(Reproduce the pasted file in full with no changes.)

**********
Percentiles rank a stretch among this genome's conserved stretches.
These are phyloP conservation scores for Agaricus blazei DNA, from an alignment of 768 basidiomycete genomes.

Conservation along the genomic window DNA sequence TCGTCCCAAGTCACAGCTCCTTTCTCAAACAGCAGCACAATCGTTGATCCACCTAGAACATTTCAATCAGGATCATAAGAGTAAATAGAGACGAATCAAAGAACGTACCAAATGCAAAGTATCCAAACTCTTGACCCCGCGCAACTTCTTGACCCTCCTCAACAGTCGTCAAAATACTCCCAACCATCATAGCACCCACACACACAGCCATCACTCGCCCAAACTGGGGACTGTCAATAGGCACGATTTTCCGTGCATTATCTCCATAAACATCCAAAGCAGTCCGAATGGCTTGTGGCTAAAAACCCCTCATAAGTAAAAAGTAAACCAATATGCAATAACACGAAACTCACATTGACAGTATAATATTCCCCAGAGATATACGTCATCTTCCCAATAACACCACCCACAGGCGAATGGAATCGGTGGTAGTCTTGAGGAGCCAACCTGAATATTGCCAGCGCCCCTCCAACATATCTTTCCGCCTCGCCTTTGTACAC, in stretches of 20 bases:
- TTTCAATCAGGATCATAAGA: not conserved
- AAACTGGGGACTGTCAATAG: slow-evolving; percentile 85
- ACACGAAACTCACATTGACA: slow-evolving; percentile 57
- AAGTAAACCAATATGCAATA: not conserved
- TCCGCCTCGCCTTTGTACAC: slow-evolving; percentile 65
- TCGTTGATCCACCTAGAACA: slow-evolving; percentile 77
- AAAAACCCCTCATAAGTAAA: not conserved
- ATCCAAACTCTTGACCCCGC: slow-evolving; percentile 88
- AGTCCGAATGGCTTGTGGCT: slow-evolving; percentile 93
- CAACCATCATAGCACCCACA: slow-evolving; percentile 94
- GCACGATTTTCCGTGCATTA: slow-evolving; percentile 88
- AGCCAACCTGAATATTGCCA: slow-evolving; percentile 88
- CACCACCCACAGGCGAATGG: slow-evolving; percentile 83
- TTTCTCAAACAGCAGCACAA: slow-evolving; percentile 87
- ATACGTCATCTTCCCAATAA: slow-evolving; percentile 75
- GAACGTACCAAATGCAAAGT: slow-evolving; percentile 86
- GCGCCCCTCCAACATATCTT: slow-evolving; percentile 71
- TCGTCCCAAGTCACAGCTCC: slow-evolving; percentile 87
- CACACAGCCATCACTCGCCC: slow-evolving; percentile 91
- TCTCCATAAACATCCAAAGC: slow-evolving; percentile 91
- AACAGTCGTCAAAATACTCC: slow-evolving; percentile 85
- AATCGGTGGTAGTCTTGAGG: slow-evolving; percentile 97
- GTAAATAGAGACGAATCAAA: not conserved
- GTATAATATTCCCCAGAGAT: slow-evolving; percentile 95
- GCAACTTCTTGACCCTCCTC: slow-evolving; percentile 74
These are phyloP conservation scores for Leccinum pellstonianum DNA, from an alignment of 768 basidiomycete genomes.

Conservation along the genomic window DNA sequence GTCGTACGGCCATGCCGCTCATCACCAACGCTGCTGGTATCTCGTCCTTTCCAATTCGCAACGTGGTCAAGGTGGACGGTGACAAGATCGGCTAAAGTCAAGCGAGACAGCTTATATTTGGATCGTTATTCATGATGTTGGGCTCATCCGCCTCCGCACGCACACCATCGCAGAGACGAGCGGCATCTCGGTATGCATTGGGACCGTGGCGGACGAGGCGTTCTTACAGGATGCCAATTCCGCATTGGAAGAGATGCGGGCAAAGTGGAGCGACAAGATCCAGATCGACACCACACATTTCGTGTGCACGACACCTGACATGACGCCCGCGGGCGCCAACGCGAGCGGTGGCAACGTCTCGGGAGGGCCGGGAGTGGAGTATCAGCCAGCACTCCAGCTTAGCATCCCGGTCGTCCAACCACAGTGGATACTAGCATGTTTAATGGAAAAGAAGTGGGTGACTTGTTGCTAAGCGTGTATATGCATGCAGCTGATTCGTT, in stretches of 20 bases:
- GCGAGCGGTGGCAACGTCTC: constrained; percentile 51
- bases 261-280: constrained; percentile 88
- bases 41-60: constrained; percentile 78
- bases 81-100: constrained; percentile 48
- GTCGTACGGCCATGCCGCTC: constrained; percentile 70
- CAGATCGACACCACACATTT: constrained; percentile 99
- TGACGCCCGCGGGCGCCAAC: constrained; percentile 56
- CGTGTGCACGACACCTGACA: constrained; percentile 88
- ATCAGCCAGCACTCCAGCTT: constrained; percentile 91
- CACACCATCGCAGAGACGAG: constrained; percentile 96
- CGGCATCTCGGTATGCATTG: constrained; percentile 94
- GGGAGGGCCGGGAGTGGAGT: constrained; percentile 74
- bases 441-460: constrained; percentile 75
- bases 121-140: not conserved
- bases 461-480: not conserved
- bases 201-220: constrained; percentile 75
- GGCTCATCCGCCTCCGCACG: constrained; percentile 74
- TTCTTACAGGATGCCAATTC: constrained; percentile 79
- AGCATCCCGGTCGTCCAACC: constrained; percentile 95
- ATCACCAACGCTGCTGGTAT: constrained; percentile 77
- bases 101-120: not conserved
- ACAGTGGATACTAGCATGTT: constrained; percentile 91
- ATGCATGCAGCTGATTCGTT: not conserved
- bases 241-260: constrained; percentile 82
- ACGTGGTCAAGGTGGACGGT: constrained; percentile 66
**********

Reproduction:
Percentiles rank a stretch among this genome's conserved stretches.
These are phyloP conservation scores for Agaricus blazei DNA, from an alignment of 768 basidiomycete genomes.

Conservation along the genomic window DNA sequence TCGTCCCAAGTCACAGCTCCTTTCTCAAACAGCAGCACAATCGTTGATCCACCTAGAACATTTCAATCAGGATCATAAGAGTAAATAGAGACGAATCAAAGAACGTACCAAATGCAAAGTATCCAAACTCTTGACCCCGCGCAACTTCTTGACCCTCCTCAACAGTCGTCAAAATACTCCCAACCATCATAGCACCCACACACACAGCCATCACTCGCCCAAACTGGGGACTGTCAATAGGCACGATTTTCCGTGCATTATCTCCATAAACATCCAAAGCAGTCCGAATGGCTTGTGGCTAAAAACCCCTCATAAGTAAAAAGTAAACCAATATGCAATAACACGAAACTCACATTGACAGTATAATATTCCCCAGAGATATACGTCATCTTCCCAATAACACCACCCACAGGCGAATGGAATCGGTGGTAGTCTTGAGGAGCCAACCTGAATATTGCCAGCGCCCCTCCAACATATCTTTCCGCCTCGCCTTTGTACAC, in stretches of 20 bases:
- TTTCAATCAGGATCATAAGA: not conserved
- AAACTGGGGACTGTCAATAG: slow-evolving; percentile 85
- ACACGAAACTCACATTGACA: slow-evolving; percentile 57
- AAGTAAACCAATATGCAATA: not conserved
- TCCGCCTCGCCTTTGTACAC: slow-evolving; percentile 65
- TCGTTGATCCACCTAGAACA: slow-evolving; percentile 77
- AAAAACCCCTCATAAGTAAA: not conserved
- ATCCAAACTCTTGACCCCGC: slow-evolving; percentile 88
- AGTCCGAATGGCTTGTGGCT: slow-evolving; percentile 93
- CAACCATCATAGCACCCACA: slow-evolving; percentile 94
- GCACGATTTTCCGTGCATTA: slow-evolving; percentile 88
- AGCCAACCTGAATATTGCCA: slow-evolving; percentile 88
- CACCACCCACAGGCGAATGG: slow-evolving; percentile 83
- TTTCTCAAACAGCAGCACAA: slow-evolving; percentile 87
- ATACGTCATCTTCCCAATAA: slow-evolving; percentile 75
- GAACGTACCAAATGCAAAGT: slow-evolving; percentile 86
- GCGCCCCTCCAACATATCTT: slow-evolving; percentile 71
- TCGTCCCAAGTCACAGCTCC: slow-evolving; percentile 87
- CACACAGCCATCACTCGCCC: slow-evolving; percentile 91
- TCTCCATAAACATCCAAAGC: slow-evolving; percentile 91
- AACAGTCGTCAAAATACTCC: slow-evolving; percentile 85
- AATCGGTGGTAGTCTTGAGG: slow-evolving; percentile 97
- GTAAATAGAGACGAATCAAA: not conserved
- GTATAATATTCCCCAGAGAT: slow-evolving; percentile 95
- GCAACTTCTTGACCCTCCTC: slow-evolving; percentile 74
These are phyloP conservation scores for Leccinum pellstonianum DNA, from an alignment of 768 basidiomycete genomes.

Conservation along the genomic window DNA sequence GTCGTACGGCCATGCCGCTCATCACCAACGCTGCTGGTATCTCGTCCTTTCCAATTCGCAACGTGGTCAAGGTGGACGGTGACAAGATCGGCTAAAGTCAAGCGAGACAGCTTATATTTGGATCGTTATTCATGATGTTGGGCTCATCCGCCTCCGCACGCACACCATCGCAGAGACGAGCGGCATCTCGGTATGCATTGGGACCGTGGCGGACGAGGCGTTCTTACAGGATGCCAATTCCGCATTGGAAGAGATGCGGGCAAAGTGGAGCGACAAGATCCAGATCGACACCACACATTTCGTGTGCACGACACCTGACATGACGCCCGCGGGCGCCAACGCGAGCGGTGGCAACGTCTCGGGAGGGCCGGGAGTGGAGTATCAGCCAGCACTCCAGCTTAGCATCCCGGTCGTCCAACCACAGTGGATACTAGCATGTTTAATGGAAAAGAAGTGGGTGACTTGTTGCTAAGCGTGTATATGCATGCAGCTGATTCGTT, in stretches of 20 bases:
- GCGAGCGGTGGCAACGTCTC: constrained; percentile 51
- bases 261-280: constrained; percentile 88
- bases 41-60: constrained; percentile 78
- bases 81-100: constrained; percentile 48
- GTCGTACGGCCATGCCGCTC: constrained; percentile 70
- CAGATCGACACCACACATTT: constrained; percentile 99
- TGACGCCCGCGGGCGCCAAC: constrained; percentile 56
- CGTGTGCACGACACCTGACA: constrained; percentile 88
- ATCAGCCAGCACTCCAGCTT: constrained; percentile 91
- CACACCATCGCAGAGACGAG: constrained; percentile 96
- CGGCATCTCGGTATGCATTG: constrained; percentile 94
- GGGAGGGCCGGGAGTGGAGT: constrained; percentile 74
- bases 441-460: constrained; percentile 75
- bases 121-140: not conserved
- bases 461-480: not conserved
- bases 201-220: constrained; percentile 75
- GGCTCATCCGCCTCCGCACG: constrained; percentile 74
- TTCTTACAGGATGCCAATTC: constrained; percentile 79
- AGCATCCCGGTCGTCCAACC: constrained; percentile 95
- ATCACCAACGCTGCTGGTAT: constrained; percentile 77
- bases 101-120: not conserved
- ACAGTGGATACTAGCATGTT: constrained; percentile 91
- ATGCATGCAGCTGATTCGTT: not conserved
- bases 241-260: constrained; percentile 82
- ACGTGGTCAAGGTGGACGGT: constrained; percentile 66